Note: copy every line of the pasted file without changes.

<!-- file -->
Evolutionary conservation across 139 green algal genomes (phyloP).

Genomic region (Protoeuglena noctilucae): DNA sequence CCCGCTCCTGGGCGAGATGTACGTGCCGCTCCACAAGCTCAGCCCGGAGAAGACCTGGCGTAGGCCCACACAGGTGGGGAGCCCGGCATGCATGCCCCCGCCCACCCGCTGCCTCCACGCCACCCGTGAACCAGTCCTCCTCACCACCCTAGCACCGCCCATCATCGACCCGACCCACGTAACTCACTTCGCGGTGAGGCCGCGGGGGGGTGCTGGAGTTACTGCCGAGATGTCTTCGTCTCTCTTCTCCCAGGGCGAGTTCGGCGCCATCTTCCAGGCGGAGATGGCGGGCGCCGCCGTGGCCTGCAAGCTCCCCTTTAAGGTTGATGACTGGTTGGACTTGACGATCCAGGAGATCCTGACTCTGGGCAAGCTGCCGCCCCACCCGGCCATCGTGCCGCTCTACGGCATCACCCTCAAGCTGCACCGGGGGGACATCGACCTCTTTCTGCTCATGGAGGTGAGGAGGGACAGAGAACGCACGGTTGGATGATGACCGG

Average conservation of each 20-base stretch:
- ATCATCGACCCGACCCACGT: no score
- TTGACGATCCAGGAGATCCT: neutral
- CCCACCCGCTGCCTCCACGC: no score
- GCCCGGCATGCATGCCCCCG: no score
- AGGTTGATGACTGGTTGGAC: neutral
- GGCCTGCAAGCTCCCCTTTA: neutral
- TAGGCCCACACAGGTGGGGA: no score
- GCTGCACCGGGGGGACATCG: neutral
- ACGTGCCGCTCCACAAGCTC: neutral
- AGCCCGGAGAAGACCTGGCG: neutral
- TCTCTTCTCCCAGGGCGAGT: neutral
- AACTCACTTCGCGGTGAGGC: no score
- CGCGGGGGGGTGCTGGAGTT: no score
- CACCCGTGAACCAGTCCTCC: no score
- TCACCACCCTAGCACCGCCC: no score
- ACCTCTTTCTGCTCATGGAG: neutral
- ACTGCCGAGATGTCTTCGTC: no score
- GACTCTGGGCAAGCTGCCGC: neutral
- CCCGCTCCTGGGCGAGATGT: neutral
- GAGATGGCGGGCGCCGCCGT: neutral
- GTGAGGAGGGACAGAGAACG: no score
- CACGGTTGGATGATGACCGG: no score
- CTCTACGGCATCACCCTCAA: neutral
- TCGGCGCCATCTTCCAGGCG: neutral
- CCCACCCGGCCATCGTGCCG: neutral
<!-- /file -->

Evolutionary conservation across 139 green algal genomes (phyloP).

Genomic region (Protoeuglena noctilucae): DNA sequence CCCGCTCCTGGGCGAGATGTACGTGCCGCTCCACAAGCTCAGCCCGGAGAAGACCTGGCGTAGGCCCACACAGGTGGGGAGCCCGGCATGCATGCCCCCGCCCACCCGCTGCCTCCACGCCACCCGTGAACCAGTCCTCCTCACCACCCTAGCACCGCCCATCATCGACCCGACCCACGTAACTCACTTCGCGGTGAGGCCGCGGGGGGGTGCTGGAGTTACTGCCGAGATGTCTTCGTCTCTCTTCTCCCAGGGCGAGTTCGGCGCCATCTTCCAGGCGGAGATGGCGGGCGCCGCCGTGGCCTGCAAGCTCCCCTTTAAGGTTGATGACTGGTTGGACTTGACGATCCAGGAGATCCTGACTCTGGGCAAGCTGCCGCCCCACCCGGCCATCGTGCCGCTCTACGGCATCACCCTCAAGCTGCACCGGGGGGACATCGACCTCTTTCTGCTCATGGAGGTGAGGAGGGACAGAGAACGCACGGTTGGATGATGACCGG

Average conservation of each 20-base stretch:
- ATCATCGACCCGACCCACGT: no score
- TTGACGATCCAGGAGATCCT: neutral
- CCCACCCGCTGCCTCCACGC: no score
- GCCCGGCATGCATGCCCCCG: no score
- AGGTTGATGACTGGTTGGAC: neutral
- GGCCTGCAAGCTCCCCTTTA: neutral
- TAGGCCCACACAGGTGGGGA: no score
- GCTGCACCGGGGGGACATCG: neutral
- ACGTGCCGCTCCACAAGCTC: neutral
- AGCCCGGAGAAGACCTGGCG: neutral
- TCTCTTCTCCCAGGGCGAGT: neutral
- AACTCACTTCGCGGTGAGGC: no score
- CGCGGGGGGGTGCTGGAGTT: no score
- CACCCGTGAACCAGTCCTCC: no score
- TCACCACCCTAGCACCGCCC: no score
- ACCTCTTTCTGCTCATGGAG: neutral
- ACTGCCGAGATGTCTTCGTC: no score
- GACTCTGGGCAAGCTGCCGC: neutral
- CCCGCTCCTGGGCGAGATGT: neutral
- GAGATGGCGGGCGCCGCCGT: neutral
- GTGAGGAGGGACAGAGAACG: no score
- CACGGTTGGATGATGACCGG: no score
- CTCTACGGCATCACCCTCAA: neutral
- TCGGCGCCATCTTCCAGGCG: neutral
- CCCACCCGGCCATCGTGCCG: neutral